Inshore- The inshore waters have become quite dirty due to the enormous amount of rain we have had the past three weeks. Because of the darker waters the black drum and sheepshead are the more active inshore species. The redfish also thrive in these brackish murky waters and can be found using cut bait. We love to use cut ladyfish and let them ripen in the sun before fishing. The smellier baits will help the fish find your bait in the dirty waters. The black drum love eating crabs, so in this dirty water we recommend cutting the crabs in half and let them sit in the sun before fishing, helping the scent to attract in the fish. Snook are still biting well at night and early morning on live pinfish around the structure. We're also catching them around the fish filleting tables during the day, especially when the crew is tossing in the carcasses which chum in the fish and bait.
Tammy Harris with a beautiful Trout. She won't tell us where she caught this one; you probably wouldn't either.
Inshore- William Richards, from Palm Harbor, reported the Sheepsheads were biting well underneath the John’s Pass bridge. He was fishing with his aunt Bridgett using live shrimp weighted to the bottom. This happy young angler was also glad to report he was catching plenty of lady fish too! Victor Vizaro, from Pinellas Park, reported the Snook bites at night are on fire along the beaches and they are stacked inside the passes. He said the best bites were happening at the tail end of incoming tide before it slacked off. Victor also commented that the lights from piers or bridges help to congregate the Snook for the free-lined pinfish, grunts or threadfins. Christina Rastom, from Wesley Chapel, caught Pompano, Whiting, Mangroves and a Shovelnose Shark from the north jetty of John’s Pass. She was fishing early morning on the outgoing tide with live shrimp weighted at the bottom.
Inshore- The Flounder are kicking into high gear with their spawn in full swing. They are being found in large numbers across the sandy drop-offs around structure or grass flats. They love to ambush shrimp or small white bait along the bottom. The Trout are biting well on the grass flats inside Johns Pass, reports Captain John Skinner of the Hobie Outback pro team. Dave Green, from Indiana, reported catching some beautiful Snook the other night from the north jetty of Johns Pass on live free-lined pinfish. Don’s Dock reports Sheepshead are still being caught using oysters, but they have become finicky on pieces of shrimp.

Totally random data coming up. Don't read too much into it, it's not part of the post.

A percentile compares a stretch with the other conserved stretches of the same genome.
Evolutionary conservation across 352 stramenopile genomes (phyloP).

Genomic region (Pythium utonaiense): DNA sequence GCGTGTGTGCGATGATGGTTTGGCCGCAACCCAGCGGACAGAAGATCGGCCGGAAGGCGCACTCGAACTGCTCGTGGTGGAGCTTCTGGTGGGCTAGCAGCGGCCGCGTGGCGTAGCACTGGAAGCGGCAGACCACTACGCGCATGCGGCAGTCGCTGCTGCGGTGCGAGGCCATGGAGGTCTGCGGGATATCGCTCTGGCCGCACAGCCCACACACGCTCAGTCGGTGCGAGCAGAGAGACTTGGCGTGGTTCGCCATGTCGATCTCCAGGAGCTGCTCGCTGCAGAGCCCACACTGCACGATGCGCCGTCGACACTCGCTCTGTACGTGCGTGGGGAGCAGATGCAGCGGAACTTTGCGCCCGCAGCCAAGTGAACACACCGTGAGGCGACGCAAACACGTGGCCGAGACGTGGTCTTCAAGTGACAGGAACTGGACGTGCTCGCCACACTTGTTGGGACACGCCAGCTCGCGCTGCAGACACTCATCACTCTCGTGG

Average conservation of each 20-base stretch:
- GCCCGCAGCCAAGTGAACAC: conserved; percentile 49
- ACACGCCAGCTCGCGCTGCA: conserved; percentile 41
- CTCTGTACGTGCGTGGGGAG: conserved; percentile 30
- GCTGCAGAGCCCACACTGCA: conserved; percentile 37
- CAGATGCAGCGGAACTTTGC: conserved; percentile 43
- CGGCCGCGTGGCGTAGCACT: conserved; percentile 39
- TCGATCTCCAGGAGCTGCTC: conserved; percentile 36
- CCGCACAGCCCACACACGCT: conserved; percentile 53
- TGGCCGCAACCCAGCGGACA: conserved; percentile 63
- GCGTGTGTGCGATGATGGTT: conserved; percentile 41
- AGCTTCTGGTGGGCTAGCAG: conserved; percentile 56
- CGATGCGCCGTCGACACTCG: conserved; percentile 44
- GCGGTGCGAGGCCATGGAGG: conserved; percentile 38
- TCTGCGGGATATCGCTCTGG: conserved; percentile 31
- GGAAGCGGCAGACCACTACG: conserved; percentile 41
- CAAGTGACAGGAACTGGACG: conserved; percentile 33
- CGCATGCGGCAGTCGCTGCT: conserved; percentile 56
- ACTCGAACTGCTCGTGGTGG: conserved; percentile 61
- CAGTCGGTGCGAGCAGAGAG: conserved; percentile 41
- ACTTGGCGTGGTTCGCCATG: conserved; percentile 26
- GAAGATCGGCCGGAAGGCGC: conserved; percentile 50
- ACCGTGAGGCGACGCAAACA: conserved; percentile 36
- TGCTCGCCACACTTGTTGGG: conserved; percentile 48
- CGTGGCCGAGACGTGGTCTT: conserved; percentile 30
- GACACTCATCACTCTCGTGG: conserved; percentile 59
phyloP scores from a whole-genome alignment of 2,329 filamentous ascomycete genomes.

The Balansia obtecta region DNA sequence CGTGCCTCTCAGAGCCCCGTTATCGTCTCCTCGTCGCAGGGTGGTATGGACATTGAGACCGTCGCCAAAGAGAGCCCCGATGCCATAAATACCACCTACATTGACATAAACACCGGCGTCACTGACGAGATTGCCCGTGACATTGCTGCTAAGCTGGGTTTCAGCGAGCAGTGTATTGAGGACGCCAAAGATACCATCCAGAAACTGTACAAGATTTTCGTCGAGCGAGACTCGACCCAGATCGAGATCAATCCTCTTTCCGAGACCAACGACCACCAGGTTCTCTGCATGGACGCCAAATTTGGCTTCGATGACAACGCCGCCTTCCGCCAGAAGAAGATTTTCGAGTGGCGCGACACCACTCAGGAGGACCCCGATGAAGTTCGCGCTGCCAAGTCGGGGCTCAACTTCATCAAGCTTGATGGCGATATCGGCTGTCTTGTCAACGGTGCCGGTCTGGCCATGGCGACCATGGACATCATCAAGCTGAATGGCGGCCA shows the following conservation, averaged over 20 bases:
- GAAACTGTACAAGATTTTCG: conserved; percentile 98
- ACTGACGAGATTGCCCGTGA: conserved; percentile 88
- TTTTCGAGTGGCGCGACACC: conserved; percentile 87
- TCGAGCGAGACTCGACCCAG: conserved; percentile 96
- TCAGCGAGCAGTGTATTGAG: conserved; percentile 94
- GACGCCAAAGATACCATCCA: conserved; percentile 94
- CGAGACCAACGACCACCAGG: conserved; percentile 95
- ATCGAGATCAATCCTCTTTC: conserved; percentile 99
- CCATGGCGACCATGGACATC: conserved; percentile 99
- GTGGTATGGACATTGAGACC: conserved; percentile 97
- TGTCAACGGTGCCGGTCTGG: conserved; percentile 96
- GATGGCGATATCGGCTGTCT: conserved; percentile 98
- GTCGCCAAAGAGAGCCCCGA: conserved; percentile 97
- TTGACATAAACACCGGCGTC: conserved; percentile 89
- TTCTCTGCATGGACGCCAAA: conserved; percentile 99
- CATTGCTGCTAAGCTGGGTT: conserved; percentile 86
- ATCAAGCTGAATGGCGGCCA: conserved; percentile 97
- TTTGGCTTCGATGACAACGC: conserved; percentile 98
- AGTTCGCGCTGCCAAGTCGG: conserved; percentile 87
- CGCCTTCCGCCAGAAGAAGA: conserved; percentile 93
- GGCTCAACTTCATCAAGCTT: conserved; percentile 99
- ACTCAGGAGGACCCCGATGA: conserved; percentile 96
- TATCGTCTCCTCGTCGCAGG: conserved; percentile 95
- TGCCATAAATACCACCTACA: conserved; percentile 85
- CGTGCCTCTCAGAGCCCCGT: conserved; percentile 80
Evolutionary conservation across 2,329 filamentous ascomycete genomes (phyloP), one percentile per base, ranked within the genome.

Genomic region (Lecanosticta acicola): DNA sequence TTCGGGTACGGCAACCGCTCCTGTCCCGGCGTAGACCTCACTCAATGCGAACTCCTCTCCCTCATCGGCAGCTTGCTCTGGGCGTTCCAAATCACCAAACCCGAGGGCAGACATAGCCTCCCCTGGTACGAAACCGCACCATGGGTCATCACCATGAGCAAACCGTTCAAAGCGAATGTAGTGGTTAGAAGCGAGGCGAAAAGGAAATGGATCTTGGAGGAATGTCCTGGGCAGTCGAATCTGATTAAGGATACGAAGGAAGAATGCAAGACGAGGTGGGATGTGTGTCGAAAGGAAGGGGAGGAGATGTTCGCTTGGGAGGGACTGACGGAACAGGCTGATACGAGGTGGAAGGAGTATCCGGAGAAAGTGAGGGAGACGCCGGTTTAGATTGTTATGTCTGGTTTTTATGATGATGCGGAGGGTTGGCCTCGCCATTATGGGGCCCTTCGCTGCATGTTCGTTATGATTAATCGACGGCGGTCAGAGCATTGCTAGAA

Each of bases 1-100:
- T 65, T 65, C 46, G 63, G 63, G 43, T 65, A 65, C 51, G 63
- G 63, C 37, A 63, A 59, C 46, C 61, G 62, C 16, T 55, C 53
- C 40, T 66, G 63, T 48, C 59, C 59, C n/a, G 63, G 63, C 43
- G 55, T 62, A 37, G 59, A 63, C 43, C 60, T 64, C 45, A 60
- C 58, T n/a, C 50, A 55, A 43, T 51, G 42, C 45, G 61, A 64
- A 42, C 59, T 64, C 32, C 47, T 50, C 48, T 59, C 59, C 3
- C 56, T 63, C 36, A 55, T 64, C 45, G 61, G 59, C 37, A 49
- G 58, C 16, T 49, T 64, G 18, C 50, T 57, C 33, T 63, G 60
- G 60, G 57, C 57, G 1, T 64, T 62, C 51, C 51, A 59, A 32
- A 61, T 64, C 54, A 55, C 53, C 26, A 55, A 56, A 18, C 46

Inshore- Casey Mikus, from Michigan, reported catching some beautiful Flounder while fishing under and around the John’s Pass Bridge with dead shrimp weighted to the bottom. Randy Gozzard, from St. Petersburg, caught some beautiful Whiting while fishing from the north jetty of John’s Pass using sand fleas on the bottom. Warne Leonard, from Ontario, reported Pompano running in the mornings; he caught his with dead shrimp on the bottom. He also reported catching two beautiful Black Drum from the jetty while using shrimp again. His first Drum was 23 inches and the second one was almost as large at 22 inches.
Inshore- The Sheepshead are really starting to become plentiful around Johns Pass. Dylan Hubbard and his friends were fishing Johns Pass Bridge around the pilings catching big Sheeps on small pieces of shrimp with 1oz hooks and split shots. At slack tide the Mangrove Snapper became dominant at the bridge, snapping up our shrimp before it had a chance to sink to the Sheepshead further down the pilings. The Redfish were a little thinner this past week inside Johns Pass, but the Trout have made a comeback into the area, reports Captain John Skinner who fishes the flats inside the pass regularly from his Hobie kayak and paddleboards.
Gordon and Sylvia M. catching Snook and reds on the flats on Tampa bay. They caught between 25 and 30 reds weighting in between 4 and 15 lbs and 23 to 31 inches. They kept the allowed 2 in size requirements. They were delicious!
Captain Garett Hubbard showing off the big gag grouper from our recent 39-hour at Hubbard's Marina at Johns Pass.
Tim Eason from Bradenton, (left, assisted by First Mate Bill Evans at right) with the largest Gag Grouper of his lifetime. Tim was fishing in about 140 ft offshore using a sardine while on a charter with Capt Larry McGuire, Show Me The Fish Charters, Bradenton Beach Marina..